Marlboro Township Farmers’ Market looks to expand after debut season
MARLBORO TOWNSHIP — Just up Route 520 in Monmouth County from the long-established Red Bank Farmers’ Market sits the newly created Marlboro Township Farmers’ Market.
Created in this spring, it officially opened with a dedicated-but- small number of vendors on June 23.
Market manager Pamela Caputo is looking to expand the market and do more with the spacious site in coming months and years.
Even better, the 60-acre former Stattel Farm was purchased by the township a few years ago with the help of some state Green Acres funding and will be permanently preserved open space, a good thing in an area that houses ever expanding numbers of former New Yorkers.
Marlboro Mayor Jon Hornik held a formal ribbon cutting ceremony on June 30 with elected officials and the township’s Economic Development Committee.
Despite temperatures rising again to about 90 degrees, the market on the last Sunday in July had a steady stream of visitors and a shaded parking area behind the farm market where visitors can park quickly.
Caputo, who started several women’s wellness centers in lower Manhattan and one very successful operation in Eatontown, has long been passionate about “green markets” in New York City and passionate about organic and farm fresh food. She launched the Eatontown Farmers’ Market a number of years back with the assistance of the local merchants’ association there and created a successful farmers’ market in Sea Bright in 2014.
Given her success in Eatontown and Sea Bright a number of years back, Caputo launched her own consulting company, CoGro. Her business card states: “COmmunity Greenmarket Organizers. Helping Towns and Farms Co-Grow.”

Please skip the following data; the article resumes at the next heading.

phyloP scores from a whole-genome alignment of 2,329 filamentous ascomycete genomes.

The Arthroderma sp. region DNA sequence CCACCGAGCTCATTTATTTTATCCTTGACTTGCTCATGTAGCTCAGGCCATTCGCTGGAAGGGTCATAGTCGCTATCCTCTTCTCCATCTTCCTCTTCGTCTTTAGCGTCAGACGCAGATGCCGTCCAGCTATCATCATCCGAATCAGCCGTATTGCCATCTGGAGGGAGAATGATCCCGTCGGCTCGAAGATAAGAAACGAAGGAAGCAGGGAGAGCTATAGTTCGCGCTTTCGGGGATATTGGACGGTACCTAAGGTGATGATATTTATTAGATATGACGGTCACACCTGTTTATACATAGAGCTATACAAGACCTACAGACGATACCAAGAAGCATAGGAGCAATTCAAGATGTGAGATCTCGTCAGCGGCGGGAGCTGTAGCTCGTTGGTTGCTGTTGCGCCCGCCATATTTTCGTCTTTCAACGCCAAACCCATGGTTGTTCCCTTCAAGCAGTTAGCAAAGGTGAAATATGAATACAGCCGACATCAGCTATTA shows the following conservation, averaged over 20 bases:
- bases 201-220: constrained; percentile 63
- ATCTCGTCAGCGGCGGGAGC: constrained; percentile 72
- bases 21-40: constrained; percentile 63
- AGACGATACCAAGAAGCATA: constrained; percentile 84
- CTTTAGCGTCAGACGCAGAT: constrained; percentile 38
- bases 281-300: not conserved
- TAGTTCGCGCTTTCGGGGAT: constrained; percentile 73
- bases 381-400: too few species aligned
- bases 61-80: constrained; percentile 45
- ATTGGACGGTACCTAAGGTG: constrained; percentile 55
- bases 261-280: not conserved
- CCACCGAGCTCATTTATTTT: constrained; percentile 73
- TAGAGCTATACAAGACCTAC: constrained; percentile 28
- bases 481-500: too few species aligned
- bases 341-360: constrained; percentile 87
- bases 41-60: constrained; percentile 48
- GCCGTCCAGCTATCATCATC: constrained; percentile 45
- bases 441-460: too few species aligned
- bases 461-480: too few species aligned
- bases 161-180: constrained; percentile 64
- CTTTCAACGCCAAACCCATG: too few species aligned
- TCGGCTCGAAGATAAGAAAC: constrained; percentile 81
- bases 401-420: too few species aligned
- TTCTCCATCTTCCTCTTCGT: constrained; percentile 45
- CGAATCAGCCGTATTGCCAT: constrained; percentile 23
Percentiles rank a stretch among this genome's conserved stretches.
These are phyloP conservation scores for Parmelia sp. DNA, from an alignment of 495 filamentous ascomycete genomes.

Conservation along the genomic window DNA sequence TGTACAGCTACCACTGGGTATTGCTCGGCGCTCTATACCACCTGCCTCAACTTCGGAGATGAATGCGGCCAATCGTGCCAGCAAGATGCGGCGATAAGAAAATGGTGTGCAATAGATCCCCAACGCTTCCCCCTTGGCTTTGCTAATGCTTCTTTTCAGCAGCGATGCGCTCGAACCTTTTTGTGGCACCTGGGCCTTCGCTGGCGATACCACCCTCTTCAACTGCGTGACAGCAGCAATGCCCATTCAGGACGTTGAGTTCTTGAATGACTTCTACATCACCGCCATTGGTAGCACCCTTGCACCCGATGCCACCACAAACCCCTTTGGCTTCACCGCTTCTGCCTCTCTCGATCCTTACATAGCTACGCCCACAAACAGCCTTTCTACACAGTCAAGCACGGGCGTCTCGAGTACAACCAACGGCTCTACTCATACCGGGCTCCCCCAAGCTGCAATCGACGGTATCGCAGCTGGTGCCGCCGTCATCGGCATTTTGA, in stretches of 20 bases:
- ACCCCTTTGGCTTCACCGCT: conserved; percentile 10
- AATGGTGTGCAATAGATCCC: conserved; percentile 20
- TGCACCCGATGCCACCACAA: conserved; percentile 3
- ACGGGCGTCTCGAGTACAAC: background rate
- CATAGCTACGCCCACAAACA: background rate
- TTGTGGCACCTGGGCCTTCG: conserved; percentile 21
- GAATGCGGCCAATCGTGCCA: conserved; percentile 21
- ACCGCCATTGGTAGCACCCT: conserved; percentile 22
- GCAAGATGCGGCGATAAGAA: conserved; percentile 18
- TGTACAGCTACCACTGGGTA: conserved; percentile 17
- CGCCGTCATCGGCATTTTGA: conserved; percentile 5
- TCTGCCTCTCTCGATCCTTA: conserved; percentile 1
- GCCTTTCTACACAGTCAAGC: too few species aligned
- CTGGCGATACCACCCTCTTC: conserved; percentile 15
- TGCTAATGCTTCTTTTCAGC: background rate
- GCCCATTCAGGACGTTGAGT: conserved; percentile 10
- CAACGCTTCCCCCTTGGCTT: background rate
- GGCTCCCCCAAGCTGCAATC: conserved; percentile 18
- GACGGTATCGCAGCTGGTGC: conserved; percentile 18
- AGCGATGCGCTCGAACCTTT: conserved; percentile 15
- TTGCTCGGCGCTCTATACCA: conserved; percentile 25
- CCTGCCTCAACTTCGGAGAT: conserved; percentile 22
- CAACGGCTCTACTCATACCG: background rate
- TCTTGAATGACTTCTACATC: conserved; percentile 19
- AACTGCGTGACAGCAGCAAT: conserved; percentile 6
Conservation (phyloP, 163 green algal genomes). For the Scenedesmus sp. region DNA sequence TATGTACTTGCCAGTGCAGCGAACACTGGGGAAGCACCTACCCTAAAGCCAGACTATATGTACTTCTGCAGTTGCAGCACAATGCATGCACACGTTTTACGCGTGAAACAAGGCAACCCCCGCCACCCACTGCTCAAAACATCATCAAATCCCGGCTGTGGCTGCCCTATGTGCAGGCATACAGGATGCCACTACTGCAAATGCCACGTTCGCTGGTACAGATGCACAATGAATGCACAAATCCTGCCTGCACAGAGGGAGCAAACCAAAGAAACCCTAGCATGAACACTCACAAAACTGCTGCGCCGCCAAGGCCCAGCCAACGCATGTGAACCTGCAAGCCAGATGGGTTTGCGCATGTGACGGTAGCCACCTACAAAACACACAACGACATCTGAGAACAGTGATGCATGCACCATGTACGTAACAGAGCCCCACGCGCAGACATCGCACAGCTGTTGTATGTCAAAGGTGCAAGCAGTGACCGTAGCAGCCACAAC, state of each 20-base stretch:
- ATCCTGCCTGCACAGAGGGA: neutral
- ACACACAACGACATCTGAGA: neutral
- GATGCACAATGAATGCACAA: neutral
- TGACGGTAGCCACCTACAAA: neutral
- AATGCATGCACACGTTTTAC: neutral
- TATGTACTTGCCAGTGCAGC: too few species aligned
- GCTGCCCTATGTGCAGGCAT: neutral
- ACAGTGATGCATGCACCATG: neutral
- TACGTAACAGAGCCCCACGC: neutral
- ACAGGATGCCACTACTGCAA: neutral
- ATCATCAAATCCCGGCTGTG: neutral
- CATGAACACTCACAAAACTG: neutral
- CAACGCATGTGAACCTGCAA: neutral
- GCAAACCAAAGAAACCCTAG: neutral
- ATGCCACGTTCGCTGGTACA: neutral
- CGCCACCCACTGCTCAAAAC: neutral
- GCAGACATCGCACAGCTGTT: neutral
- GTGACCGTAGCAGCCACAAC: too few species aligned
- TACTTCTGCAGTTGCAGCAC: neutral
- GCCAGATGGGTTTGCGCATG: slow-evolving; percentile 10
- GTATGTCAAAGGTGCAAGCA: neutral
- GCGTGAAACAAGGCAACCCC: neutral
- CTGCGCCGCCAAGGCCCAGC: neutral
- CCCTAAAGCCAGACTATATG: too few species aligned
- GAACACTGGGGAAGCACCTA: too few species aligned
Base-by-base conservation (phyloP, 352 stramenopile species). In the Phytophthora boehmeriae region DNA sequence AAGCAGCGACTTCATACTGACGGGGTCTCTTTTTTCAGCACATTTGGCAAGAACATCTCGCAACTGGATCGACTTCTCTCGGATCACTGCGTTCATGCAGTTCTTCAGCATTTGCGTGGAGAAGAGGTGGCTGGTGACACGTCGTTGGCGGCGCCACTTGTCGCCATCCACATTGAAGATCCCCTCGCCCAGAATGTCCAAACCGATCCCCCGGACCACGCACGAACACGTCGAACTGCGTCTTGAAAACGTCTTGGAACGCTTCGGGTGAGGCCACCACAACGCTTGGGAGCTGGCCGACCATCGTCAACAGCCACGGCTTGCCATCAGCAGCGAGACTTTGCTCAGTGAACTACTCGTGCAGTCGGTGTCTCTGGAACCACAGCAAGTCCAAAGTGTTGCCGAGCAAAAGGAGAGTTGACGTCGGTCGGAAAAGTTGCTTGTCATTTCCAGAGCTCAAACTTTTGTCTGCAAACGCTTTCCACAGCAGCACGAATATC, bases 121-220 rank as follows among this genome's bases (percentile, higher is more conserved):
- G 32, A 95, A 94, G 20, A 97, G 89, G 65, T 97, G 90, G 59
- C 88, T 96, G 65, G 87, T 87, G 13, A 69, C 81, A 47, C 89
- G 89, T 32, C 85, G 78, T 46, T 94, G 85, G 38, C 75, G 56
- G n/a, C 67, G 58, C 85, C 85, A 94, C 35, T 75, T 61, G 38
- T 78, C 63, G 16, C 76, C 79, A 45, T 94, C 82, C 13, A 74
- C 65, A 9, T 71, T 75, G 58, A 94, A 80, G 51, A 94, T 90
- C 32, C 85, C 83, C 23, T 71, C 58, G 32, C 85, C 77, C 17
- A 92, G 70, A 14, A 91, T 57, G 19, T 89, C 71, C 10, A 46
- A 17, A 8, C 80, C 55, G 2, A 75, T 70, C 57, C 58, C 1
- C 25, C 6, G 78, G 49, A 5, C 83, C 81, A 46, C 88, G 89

In 2015, she wrote to officials in Marlboro and Manalapan townships to pitch them on the idea of starting up their own local farmers’ markets, “because there was nothing like this out this way.”
Marlboro officials contacted her in the fall of last year to ensure a smooth start-up for their market this past spring.
“We have a great selection, a finely curated selection of offerings here,” Caputo said when asked how Marlboro’s market would be different.
“We needed to include some farmers who know this business and have been in business for a while,” Caputo added. So she sought out vendors like Cherry Grove Farm, Pickle Licious and Baker’s Bounty.
“These people all know how to set up at the market, they’re all big players, we don’t have to worry about them, they’ll come in, set up right, and their product is second-to-none.”
“For the rest of our vendors I am looking for local and new, so we have here a very interesting collection of new vendors, Annie and Em’s Bake Shop, a recently-launched gluten-free bakery, and we have Norma and Juliana who just launched From the Garden, and they sell honey and cut flowers.”
Thrown into the mix in Marlboro are smaller-but-ambitious farmers like Damian Walcott of Little Box Farms and Geert Marien’s Navtan Farms on Tennent Road in Marlboro, where he is working the land there to become certified organic.
“We also have Local 130 Seafood Company, a very big player in Asbury Park and Long Branch, they just keep expanding,” she said.
Aside from Oliver Hammill’s Cherry Grove Farm in Lawrence, another established certified organic farmer from Hillsborough who participates is Jon Knox and his Dogwood Farms operation, which he runs with his wife Kim and a small staff near the Duke Estate and Farms off Route 206 in Hillsborough.
“We opened on June 23rd, a little late, but the town hadn’t decided what they wanted to do for sure until April, so my hands were a little shackled. We still have ten anchors that are out here every Sunday,” Caputo said.
To add to the ethnic mix, Caputo has already added baklava and havla makers to the mix, but they aren’t there in the extreme heat where their product won’t do well.
The Marlboro Farmers’ Market, 438 Newman Springs Road is open every Sunday from 9 a.m. to 2 p.m.
“This is a passion for me, I love what I’m doing curating the market, putting together different merchants so there’s no competition between vendors for now. For me, we need to go a whole year before we have some competing vendors, to grow the market properly, for me it’s a win-win for the community,” Caputo said.
“This is not my living, it’s my passion, and the town owns this property now so when I walk away, they town can put in a volunteer farm market manager and it should run like clockwork if they don’t mess with it to much,” she said.
“That’s what I like to do, set up and install the market, let the people know about it and hopefully come out and support it, let the local farmers grow so we can all enjoy more fresh and local food.”
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